When I learned about Williams’ death, I tried to avoid media coverage about it. I knew that because of the element of suicide, there’d be a media feeding frenzy that would last a minimum of two weeks. It would be more trouble than it was worth to try to get any useful information about Williams’ death in such a situation.
I did notice a line in an early NBC story that suggested that Williams had been concerned about the direction his career had taken. It certainly wasn’t that Williams had taken a distaste to work. He appeared in five to six movies a year right up to his last year. For a person who’d had open heart surgery, it was a remarkable work record.
Williams should have felt he was a supremely accomplished human being by virtue of having starred in such outstanding and demanding films as Moscow on the Hudson, Insomnia, One-Hour Photo and his masterpiece, Seize the Day. Just as exceptional an accomplishment was his pioneering of an entirely new, and probably inimitable, form of stand up comedy. He accomplished more than billions of people would in a hundred lifetimes.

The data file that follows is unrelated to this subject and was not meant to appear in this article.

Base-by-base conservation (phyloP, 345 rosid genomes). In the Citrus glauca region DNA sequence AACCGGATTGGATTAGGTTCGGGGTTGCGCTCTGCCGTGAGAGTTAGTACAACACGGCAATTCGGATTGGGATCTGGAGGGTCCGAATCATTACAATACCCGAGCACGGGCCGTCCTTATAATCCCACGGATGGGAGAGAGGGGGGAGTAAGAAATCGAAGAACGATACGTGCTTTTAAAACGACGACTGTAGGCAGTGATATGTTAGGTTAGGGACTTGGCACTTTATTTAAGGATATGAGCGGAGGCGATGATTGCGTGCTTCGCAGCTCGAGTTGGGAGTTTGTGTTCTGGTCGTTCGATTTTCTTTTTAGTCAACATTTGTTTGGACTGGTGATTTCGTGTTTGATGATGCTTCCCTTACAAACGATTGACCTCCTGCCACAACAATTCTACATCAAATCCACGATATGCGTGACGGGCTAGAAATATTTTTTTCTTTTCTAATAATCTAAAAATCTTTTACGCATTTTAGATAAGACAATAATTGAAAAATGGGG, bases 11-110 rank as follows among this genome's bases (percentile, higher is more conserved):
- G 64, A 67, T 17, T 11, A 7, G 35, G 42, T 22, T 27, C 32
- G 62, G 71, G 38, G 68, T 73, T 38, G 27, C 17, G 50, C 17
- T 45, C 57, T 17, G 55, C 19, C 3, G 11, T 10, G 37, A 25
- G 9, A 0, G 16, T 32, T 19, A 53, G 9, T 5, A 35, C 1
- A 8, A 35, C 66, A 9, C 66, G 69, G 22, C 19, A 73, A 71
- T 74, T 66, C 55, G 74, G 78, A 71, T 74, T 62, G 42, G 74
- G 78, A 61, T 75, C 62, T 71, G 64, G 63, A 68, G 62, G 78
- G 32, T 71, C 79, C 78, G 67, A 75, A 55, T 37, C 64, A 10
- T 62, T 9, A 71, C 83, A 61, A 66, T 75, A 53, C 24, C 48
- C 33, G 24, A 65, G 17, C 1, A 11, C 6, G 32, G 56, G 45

But there may be a particular kind of suicidal ideation that such thoughts can’t penetrate. Concepts of the most obvious career accomplishments don’t compute. Kurt Cobain blew his brains out when he was the most esteemed of serious popular song writers and performers. David Wallace Foster blew his brains out when he was the most esteemed of serious fiction writers. Universal acknowledgement that Heath Ledger had turned in the acting performance of the millennium didn’t prevent him from killing himself. And Owen Wilson’s great comedic accomplishments didn’t prevent him from trying.